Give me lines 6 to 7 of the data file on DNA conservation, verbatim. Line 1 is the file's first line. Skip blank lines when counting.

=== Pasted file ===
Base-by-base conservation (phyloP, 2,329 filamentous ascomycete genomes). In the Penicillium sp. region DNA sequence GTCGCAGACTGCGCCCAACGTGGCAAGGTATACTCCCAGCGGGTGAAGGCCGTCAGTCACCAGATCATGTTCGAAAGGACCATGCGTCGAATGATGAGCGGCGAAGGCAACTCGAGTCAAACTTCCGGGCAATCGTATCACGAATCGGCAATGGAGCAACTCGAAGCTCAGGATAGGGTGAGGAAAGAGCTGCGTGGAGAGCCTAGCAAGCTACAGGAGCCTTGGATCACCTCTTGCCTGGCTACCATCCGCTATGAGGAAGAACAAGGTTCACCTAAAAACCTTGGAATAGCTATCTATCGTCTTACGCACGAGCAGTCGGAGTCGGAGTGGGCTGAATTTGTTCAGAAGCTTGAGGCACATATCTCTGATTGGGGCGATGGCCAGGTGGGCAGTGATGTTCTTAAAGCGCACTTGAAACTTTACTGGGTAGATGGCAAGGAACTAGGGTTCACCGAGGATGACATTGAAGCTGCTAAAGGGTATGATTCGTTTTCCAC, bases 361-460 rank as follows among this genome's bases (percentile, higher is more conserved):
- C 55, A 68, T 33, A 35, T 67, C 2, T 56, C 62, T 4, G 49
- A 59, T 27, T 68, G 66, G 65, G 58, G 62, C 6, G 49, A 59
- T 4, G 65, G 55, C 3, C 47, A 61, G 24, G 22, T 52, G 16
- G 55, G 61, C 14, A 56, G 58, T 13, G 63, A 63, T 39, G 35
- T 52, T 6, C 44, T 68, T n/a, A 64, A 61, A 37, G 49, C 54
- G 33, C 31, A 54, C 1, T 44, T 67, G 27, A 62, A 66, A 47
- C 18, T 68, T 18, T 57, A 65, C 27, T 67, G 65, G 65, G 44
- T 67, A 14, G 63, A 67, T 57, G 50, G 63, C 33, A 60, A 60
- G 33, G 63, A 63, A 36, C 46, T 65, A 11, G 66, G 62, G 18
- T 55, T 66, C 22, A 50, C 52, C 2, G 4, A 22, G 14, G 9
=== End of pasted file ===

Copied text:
- T 52, T 6, C 44, T 68, T n/a, A 64, A 61, A 37, G 49, C 54
- G 33, C 31, A 54, C 1, T 44, T 67, G 27, A 62, A 66, A 47